“The way through chaos, calamity, and confusion is not by adding chaos, calamity, and confusion. That multiplies what’s hurting us and undermining us. The Hebrew and Christian Bibles insist from the first chapter to the last chapter you cannot overcome evil with evil, you have to overcome evil with good. Depart from evil, do not be overcome by evil. An eye for an eye leaves everyone blind. A tooth for a tooth means that therefore soon everyone is toothless. You cannot bind up the wounds of people in our land by pouring sand into the wounds.”

“You cannot change wrong with wrong.”

—Reverend James Lawson, speaking at the Children’s Defense Fund

 

This past week the Children’s Defense Fund (CDF) was blessed with a visit from one of the greatest nonviolence practitioners in our nation and world, Rev. James Lawson. He shared lessons in leadership with CDF staff from our greatest American prophet, Dr. Martin Luther King, Jr., who called Rev. Lawson “the leading theorist and strategist of nonviolence in the world.” In some of the recent elections Americans once again reaffirmed their desperate hope for positive, principled leadership in times of chaos, calamity, and confusion. Rev. Lawson has long been an example of exactly this kind of leadership.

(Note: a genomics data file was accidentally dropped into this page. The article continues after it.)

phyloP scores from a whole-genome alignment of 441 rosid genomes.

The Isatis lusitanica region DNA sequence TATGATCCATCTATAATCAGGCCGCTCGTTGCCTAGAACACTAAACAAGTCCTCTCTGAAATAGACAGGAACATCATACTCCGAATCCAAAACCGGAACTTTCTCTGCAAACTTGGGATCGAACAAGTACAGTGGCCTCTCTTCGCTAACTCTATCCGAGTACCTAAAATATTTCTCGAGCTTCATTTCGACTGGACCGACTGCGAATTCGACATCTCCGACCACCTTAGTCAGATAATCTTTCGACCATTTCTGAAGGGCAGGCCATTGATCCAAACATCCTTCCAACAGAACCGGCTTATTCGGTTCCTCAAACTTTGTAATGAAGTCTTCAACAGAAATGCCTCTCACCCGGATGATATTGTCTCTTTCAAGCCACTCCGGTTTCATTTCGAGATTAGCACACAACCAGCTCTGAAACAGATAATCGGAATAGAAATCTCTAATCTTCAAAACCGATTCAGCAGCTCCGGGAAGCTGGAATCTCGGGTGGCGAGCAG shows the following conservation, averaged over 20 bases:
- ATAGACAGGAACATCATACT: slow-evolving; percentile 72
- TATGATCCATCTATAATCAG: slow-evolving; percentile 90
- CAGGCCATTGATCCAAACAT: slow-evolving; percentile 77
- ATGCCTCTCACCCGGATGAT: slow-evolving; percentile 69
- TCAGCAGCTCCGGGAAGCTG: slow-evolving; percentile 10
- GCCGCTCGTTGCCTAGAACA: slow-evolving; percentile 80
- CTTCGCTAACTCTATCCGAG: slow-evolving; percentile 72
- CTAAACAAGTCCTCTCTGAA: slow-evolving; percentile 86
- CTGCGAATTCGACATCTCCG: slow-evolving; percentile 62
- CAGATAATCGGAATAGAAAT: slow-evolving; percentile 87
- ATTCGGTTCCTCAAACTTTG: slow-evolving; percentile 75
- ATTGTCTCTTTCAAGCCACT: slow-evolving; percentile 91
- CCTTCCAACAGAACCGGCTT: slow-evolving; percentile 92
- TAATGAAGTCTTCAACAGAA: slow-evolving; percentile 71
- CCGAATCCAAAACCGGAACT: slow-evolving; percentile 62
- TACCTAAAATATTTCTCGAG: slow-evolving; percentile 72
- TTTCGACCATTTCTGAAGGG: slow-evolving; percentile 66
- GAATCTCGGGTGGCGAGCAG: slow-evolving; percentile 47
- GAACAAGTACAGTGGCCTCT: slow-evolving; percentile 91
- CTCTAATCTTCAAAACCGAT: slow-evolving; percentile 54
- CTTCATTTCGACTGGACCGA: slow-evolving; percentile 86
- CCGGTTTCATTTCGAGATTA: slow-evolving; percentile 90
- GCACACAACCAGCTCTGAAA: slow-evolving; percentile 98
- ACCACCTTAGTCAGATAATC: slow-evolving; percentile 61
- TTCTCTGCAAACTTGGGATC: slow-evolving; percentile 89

Rev. Lawson has been for me and countless others a peerless teacher, role model, and leader of nonviolent direct action. He guided Dr. King and thousands of young leaders of all races and ages seeking racial and economic justice. He is our living embodiment of effective social change and exemplifies and taught us Christ’s and Gandhi’s nonviolent values and strategies to combat our nation’s recurring birth defects of slavery, Native American genocide, exclusion of women and non-propertied White men from our political and economic processes. And for 90 years he has been a singular and unwavering voice calling across generations for a nation and world where every child of God is welcomed, respected and empowered to realize their God-given potential.